The adversarial tactic of fabricating controversies, or pretending disagreement, is a distinct and important professional wrong, a distinctly unethical way to secure a legal advantage or to avoid a legal disadvantage. The language of comment [2], which in effect defines the conception of "frivolous," should include an express reference to it. As it presently stands, the proposed comment [2] seems only to condemn the more traditional forms of "frivolous" conduct, viz. for dilatory, harassment or malicious purposes ( see below).

Broadly speaking, fabricating controversy means putting a point into contention even though the lawyer knows or reasonably should know that there is no real difference between the parties' actual understandings of the facts or applicable law. In fabricated controversy, a factual position is advocated primarily because it may be legally advantageous to do so, even though it does not correspond to the beliefs about past events that either the lawyer or the client actually holds.

The possibilities for fabricated controversies are manifold, but they always arise for the same general reason, namely, because the evidence of the legally relevant events is often fragmentary and conflicting. Frequently, the traces that remain from the past allow a lawyer to paint a picture of those events that is legally very different from what actually occurred. The temptation to resort to fabricated controversy arises whenever, by stroke of happenstance, a party finds himself in a position where he can allege positions that do not correspond to reasonably known truth but which are, nevertheless, plausibly "provable" without resort to direct falsehoods or other illegality.

Fabricated controversies may be concocted as to matters of procedure or of substance. They may relate to minor collateral points or to the core fact in question. The attraction of fabricating controversy stems from the possibility it offers to make a play on basic features of the process itself--the costs it imposes on the opponent, the uncertainties it engenders, and the opportunity for lucky "accidents" that it provides. The hope is essentially to eke out better than one deserves.

Notice that fabricated controversy is something very different from (and systemically much worse than) traditional "frivolous" advocacy. Traditionally, a frivolous position has generally meant one that is dilatory, harassing or malicious--so obviously without merit that there is virtually no way a court would accept it. Cf. last sentence of proposed comment [2]. Its worst impact is usually to cause delay and expense. By contrast, the tactical purpose of fabricated controversy is to try to prevail, to play on a happenstance chance of prevailing, despite the lack of a proper factual or legal basis. The fabrication of controversy is a directed effort not just to delay the rule of law but actually to derail it, by inducing a court or others to accept factual conclusions that neither the lawyer nor the client takes to be true.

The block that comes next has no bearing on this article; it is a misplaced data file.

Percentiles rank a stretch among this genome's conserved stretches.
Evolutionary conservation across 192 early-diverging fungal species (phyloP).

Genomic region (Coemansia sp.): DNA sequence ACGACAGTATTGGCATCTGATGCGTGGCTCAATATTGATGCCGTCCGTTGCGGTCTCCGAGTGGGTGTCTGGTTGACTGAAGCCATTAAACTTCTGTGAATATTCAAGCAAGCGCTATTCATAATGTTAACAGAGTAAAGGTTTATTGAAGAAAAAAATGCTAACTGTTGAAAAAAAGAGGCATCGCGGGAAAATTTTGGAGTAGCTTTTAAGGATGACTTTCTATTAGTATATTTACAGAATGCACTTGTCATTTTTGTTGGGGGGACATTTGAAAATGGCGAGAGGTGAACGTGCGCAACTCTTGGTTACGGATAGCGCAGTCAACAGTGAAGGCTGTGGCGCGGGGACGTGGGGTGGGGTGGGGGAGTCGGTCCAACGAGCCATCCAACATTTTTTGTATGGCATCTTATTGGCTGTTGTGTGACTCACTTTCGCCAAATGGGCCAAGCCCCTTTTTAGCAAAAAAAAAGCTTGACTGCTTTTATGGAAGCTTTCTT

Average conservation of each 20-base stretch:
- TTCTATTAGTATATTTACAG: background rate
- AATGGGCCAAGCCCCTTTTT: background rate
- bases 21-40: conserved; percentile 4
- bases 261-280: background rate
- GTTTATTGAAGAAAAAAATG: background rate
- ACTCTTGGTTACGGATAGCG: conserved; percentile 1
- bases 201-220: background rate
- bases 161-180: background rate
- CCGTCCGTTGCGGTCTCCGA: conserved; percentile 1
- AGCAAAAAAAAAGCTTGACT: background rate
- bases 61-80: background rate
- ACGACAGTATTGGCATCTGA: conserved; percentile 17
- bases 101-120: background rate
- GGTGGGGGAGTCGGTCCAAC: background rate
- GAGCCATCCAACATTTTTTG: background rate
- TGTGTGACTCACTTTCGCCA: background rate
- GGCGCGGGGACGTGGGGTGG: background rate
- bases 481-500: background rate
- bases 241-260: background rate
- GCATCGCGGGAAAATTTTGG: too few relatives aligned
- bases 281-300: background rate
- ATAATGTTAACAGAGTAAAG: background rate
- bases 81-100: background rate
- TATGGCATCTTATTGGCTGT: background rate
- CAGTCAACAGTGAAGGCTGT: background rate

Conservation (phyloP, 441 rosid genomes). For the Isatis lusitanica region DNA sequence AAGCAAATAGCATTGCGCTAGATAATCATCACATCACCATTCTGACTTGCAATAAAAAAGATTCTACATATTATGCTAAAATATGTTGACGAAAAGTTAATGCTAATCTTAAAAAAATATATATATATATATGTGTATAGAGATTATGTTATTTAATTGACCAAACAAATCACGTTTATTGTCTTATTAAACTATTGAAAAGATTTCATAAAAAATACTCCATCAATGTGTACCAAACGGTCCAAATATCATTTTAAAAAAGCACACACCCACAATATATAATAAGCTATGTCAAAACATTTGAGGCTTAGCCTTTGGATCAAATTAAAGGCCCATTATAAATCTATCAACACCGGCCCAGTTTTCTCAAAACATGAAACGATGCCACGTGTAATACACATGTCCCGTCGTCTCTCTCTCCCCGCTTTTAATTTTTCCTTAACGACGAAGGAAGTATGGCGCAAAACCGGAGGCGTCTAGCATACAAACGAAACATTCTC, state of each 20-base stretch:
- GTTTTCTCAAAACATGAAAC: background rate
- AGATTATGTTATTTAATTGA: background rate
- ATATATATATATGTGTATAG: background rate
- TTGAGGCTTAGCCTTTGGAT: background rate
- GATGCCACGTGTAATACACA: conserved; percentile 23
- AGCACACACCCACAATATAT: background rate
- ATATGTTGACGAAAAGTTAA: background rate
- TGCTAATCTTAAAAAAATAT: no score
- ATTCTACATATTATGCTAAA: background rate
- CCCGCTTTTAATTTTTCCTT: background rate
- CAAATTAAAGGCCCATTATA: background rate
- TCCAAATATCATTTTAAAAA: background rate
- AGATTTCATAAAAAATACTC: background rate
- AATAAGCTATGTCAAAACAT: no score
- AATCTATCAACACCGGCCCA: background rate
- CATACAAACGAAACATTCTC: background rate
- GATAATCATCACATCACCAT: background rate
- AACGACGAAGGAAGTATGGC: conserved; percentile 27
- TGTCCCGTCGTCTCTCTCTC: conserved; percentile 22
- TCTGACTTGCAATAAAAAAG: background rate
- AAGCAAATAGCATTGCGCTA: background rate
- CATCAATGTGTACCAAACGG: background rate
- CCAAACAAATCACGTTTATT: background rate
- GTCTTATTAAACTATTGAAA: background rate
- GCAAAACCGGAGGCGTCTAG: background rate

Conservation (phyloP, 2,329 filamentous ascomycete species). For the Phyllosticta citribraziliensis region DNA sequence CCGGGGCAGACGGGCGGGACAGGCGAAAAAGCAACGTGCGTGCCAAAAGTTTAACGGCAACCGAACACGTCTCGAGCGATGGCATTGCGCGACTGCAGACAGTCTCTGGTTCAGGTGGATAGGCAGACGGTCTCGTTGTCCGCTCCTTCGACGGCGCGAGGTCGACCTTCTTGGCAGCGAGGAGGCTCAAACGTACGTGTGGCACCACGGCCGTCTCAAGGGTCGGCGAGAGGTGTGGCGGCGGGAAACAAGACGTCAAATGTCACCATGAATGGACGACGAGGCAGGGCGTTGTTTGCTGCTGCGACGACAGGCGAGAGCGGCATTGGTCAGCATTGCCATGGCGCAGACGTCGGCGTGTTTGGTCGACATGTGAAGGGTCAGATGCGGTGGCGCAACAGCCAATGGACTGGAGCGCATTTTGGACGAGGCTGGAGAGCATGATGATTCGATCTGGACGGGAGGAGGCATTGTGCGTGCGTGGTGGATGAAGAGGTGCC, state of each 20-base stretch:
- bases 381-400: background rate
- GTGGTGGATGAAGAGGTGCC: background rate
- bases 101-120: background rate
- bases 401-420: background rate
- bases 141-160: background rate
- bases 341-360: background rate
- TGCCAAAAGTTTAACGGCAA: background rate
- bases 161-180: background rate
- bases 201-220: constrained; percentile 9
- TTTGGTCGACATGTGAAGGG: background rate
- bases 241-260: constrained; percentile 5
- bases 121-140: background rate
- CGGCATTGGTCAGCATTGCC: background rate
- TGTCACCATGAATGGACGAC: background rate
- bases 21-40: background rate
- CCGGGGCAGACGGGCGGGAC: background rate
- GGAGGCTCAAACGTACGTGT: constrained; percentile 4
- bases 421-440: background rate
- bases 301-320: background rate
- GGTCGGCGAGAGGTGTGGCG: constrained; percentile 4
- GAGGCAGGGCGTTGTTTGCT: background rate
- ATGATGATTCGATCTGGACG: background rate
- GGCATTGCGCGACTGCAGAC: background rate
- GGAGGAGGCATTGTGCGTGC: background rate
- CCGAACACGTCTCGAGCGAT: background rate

Just because there is a good chance a court or others can be fooled on a matter of fact does not, of course, mean that urging a non-true position is legitimate advocacy. The possible fallibility or gullibility of juries, judges or negotiating counterparts is not the test of whether conduct is honest. Nor is willful blindness an honest strategy.

There is, of course, a variety of reasons why parties might want to prevail even though the law and facts are against them. For example, parties who have suffered much or incurred personal loss may wish and even "need" a major damage award despite the fact that the defendants are not legitimately liable. Perhaps the greatest temptation to fabricate controversy occurs when defendants find that the marginal cost of pretending to disagree are small compared with the potential legal advantage that might accrue. For instance, a defendant who is facing a huge (and well warranted) judgment has no particular incentive to just "give up" if there is even a small chance that, by pretending to contest a point or issue, the impending defeat might be deflected. The cases in which miscarriages or "accidents of injustice" occur, or where parties simply wear out and want to "get out," are common enough to make such tactical ploys well worth considering. Such tactics are not, however, good for assuring justice or for the reputation of our legal system.